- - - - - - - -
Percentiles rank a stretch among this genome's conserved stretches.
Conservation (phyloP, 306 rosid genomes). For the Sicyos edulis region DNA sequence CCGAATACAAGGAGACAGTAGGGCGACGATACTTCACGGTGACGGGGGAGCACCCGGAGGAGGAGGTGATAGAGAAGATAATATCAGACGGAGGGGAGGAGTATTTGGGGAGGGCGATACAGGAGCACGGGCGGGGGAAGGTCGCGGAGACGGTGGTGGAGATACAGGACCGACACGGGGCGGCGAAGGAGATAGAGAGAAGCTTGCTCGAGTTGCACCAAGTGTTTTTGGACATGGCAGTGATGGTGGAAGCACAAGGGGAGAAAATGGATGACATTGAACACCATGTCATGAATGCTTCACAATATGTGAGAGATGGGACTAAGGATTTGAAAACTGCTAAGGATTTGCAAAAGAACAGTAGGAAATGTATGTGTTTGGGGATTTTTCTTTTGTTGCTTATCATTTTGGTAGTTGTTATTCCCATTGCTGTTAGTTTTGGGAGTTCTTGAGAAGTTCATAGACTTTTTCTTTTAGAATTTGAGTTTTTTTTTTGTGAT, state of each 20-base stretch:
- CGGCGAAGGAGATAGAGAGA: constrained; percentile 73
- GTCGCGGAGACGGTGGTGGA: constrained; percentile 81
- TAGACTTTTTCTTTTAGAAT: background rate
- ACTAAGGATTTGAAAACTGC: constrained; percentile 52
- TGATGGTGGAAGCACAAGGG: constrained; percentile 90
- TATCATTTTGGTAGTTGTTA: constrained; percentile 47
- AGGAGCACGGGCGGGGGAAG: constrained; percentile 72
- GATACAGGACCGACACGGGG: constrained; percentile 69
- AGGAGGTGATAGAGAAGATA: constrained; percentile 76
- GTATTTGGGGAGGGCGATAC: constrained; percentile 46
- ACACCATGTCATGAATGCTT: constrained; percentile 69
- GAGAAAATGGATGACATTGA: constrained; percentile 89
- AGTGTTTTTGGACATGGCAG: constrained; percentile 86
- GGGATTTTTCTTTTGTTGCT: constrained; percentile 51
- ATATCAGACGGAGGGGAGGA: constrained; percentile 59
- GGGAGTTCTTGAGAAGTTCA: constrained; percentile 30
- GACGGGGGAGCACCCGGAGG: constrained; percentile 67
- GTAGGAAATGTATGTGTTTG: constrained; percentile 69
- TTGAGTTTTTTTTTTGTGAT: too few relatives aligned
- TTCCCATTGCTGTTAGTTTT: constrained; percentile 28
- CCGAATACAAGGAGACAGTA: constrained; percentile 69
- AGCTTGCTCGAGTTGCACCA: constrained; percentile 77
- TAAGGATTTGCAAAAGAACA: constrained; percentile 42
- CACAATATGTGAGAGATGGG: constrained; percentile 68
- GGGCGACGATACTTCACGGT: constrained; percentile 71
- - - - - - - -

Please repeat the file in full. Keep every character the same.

Percentiles rank a stretch among this genome's conserved stretches.
Conservation (phyloP, 306 rosid genomes). For the Sicyos edulis region DNA sequence CCGAATACAAGGAGACAGTAGGGCGACGATACTTCACGGTGACGGGGGAGCACCCGGAGGAGGAGGTGATAGAGAAGATAATATCAGACGGAGGGGAGGAGTATTTGGGGAGGGCGATACAGGAGCACGGGCGGGGGAAGGTCGCGGAGACGGTGGTGGAGATACAGGACCGACACGGGGCGGCGAAGGAGATAGAGAGAAGCTTGCTCGAGTTGCACCAAGTGTTTTTGGACATGGCAGTGATGGTGGAAGCACAAGGGGAGAAAATGGATGACATTGAACACCATGTCATGAATGCTTCACAATATGTGAGAGATGGGACTAAGGATTTGAAAACTGCTAAGGATTTGCAAAAGAACAGTAGGAAATGTATGTGTTTGGGGATTTTTCTTTTGTTGCTTATCATTTTGGTAGTTGTTATTCCCATTGCTGTTAGTTTTGGGAGTTCTTGAGAAGTTCATAGACTTTTTCTTTTAGAATTTGAGTTTTTTTTTTGTGAT, state of each 20-base stretch:
- CGGCGAAGGAGATAGAGAGA: constrained; percentile 73
- GTCGCGGAGACGGTGGTGGA: constrained; percentile 81
- TAGACTTTTTCTTTTAGAAT: background rate
- ACTAAGGATTTGAAAACTGC: constrained; percentile 52
- TGATGGTGGAAGCACAAGGG: constrained; percentile 90
- TATCATTTTGGTAGTTGTTA: constrained; percentile 47
- AGGAGCACGGGCGGGGGAAG: constrained; percentile 72
- GATACAGGACCGACACGGGG: constrained; percentile 69
- AGGAGGTGATAGAGAAGATA: constrained; percentile 76
- GTATTTGGGGAGGGCGATAC: constrained; percentile 46
- ACACCATGTCATGAATGCTT: constrained; percentile 69
- GAGAAAATGGATGACATTGA: constrained; percentile 89
- AGTGTTTTTGGACATGGCAG: constrained; percentile 86
- GGGATTTTTCTTTTGTTGCT: constrained; percentile 51
- ATATCAGACGGAGGGGAGGA: constrained; percentile 59
- GGGAGTTCTTGAGAAGTTCA: constrained; percentile 30
- GACGGGGGAGCACCCGGAGG: constrained; percentile 67
- GTAGGAAATGTATGTGTTTG: constrained; percentile 69
- TTGAGTTTTTTTTTTGTGAT: too few relatives aligned
- TTCCCATTGCTGTTAGTTTT: constrained; percentile 28
- CCGAATACAAGGAGACAGTA: constrained; percentile 69
- AGCTTGCTCGAGTTGCACCA: constrained; percentile 77
- TAAGGATTTGCAAAAGAACA: constrained; percentile 42
- CACAATATGTGAGAGATGGG: constrained; percentile 68
- GGGCGACGATACTTCACGGT: constrained; percentile 71